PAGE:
Over 500 years later, Jenyns’ school is now an award-winning, successful co-educational independent school with a national reputation and an alumni community that spans over 30 countries.

Wolverhampton Grammar School was founded in 1512 by Sir Stephen Jenyns to provide a “good, moral education” for the children of Wolverhampton. Although that same impulse motivates us today, children now join our School community from across Wolverhampton, Staffordshire, Shropshire and the wider West Midlands region.

Our History

Back in the 16th century, WGS was only a very small school. Over the years, the number of boys in the School fluctuated, always with a proportion of boarders. Thomas Beach, headmaster from 1865, recognised that the town centre site was too small to allow the School to thrive. He was the driving force behind the bold move to a new site on the Compton Road in 1875, where we have been ever since.

The School was at first accommodated entirely in the main building (Big School). Steady growth in numbers, especially during the headship of Watson Caldecott (1905 - 1923) led to further building. A Junior School (still for boys only), originally developed by Mr Hichens (1895 – 1905) was provided with its own accommodation in a house to the west of the site in 1911.  The World Wars came and went and we remember the boys who lost their lives in those wars through the memorial boards in Big School and our remembrance assemblies in November.

Educational changes at the end of the Second War, brought to an end both boarding and, for a time, the Junior School. Under the headships of Warren Derry and Ernest Taylor, WGS became a highly selective and respected State Grammar School into the 1970s.

The possibility of the loss of selective status loomed large at that time and the governors, having made the decision to opt for independence, committed the task of carrying through this major change to a new headmaster, Patrick Hutton, in 1978. The School began charging fees in 1979. A successful Independence Appeal and the introduction of the Government’s Assisted Places Scheme enabled the School to continue offering places to bright boys whose parents could not pay full fees. Girls were welcomed to the Sixth Form for the first time in 1984. In 1992, the next head, Bernard Trafford welcomed girls into the first form.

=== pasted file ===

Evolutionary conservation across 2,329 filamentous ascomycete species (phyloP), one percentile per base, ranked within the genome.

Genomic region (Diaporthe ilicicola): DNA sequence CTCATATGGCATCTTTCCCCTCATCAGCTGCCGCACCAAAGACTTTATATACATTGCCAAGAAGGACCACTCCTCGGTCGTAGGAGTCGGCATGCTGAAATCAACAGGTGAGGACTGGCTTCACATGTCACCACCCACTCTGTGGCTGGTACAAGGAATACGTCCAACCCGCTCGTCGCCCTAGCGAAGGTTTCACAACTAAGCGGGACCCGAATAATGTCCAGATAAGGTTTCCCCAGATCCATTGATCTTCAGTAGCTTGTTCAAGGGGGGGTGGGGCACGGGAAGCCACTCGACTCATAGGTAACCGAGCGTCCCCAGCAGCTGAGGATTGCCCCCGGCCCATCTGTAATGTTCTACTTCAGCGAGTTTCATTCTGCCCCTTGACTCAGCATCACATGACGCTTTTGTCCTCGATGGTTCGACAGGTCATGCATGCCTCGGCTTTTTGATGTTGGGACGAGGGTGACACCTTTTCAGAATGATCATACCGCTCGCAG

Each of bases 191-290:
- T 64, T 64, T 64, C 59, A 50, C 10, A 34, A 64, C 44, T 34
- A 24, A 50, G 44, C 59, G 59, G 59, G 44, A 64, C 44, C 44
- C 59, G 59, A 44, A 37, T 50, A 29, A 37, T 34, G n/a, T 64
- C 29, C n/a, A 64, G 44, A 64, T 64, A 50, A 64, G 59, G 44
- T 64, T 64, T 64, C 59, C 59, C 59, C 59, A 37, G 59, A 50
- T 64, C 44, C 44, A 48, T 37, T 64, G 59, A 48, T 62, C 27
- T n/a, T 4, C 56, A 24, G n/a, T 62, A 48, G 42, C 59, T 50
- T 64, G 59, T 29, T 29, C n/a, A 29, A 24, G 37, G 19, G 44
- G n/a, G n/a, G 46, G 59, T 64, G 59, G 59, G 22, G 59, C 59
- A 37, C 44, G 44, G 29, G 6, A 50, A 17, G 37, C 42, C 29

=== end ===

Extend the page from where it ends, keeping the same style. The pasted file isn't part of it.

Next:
Students arriving in 1997 were the last to benefit from the Assisted Places Scheme, and the size of the intake fell after this loss. A Year 6 entry known as 'Big Six' was introduced in 2004 and the full Junior School opened in 2011 with Infant classes in 2021. The current pupil roll is now higher and the age range of pupils being educated on the site is now wider than at any time in the School’s long history.

Our Legacy

We partner with a range of local and national organisations to deliver a rigorous education both within the classroom and outside the school.These associations include the prestigious Merchant Taylors’ Company, of which we are the second oldest, and where our founder was twice elected Master. 

Over 500 years later, Jenyns’ school is now an award-winning, successful co-educational independent school with a national reputation and an alumni community that spans over 30 countries.

Further information

If you are interested in learning more about the history and heritage of Wolverhampton Grammar School please contact the school to arrange a tour, visit or just to chat with one of our staff or members of our alumni community.

Alternatively, the School has a range of commemorative items available to help celebrate your connections and memories of school – all proceeds from the sale of these items go towards our bursary provision.


Dr Chris O’Brien
School Archivist
Email: archive@wgs-sch.net

Our Founder

The 6th of May 2023 marked the 500th anniversary of the death of the esteemed founder of Wolverhampton Grammar School, Sir Stephen Jenyns.

Jenyns was born in Wolverhampton c.1450. Beginning his career as a wool merchant, he moved to London to join the Merchant Taylor’s Company, where he was elected Master in 1489. Three years before he founded Wolverhampton Grammar School in 1509 (the same year as King Henry VIII’s coronation), Jenyns was elected Lord Mayor of London. He died on 6th May 1523.

To mark this momentous milestone, School Archivist and former Maths teacher, Dr Chris O’Brien, has produced an account of his life, that draws on a wider range of sources than were available to Gerald Mander when he wrote The History of the Wolverhampton Grammar School, which was published in 1913. 


Read more about our Founder Sir Stephen Jenyns.

WWI Digital Archives

To commemorate the centenary of the unveiling of Wolverhampton Grammar School’s War Memorial in February 1922, a digital archive has been created to recall and honour the sacrifice made by 103 Old Wulfrunians and four masters who died in WWI.

Please click on the button below to find out more about our WWI fallen heroes.

 WGS War Memorial

Proud to be one of the oldest schools in the country but forward-looking in our approach.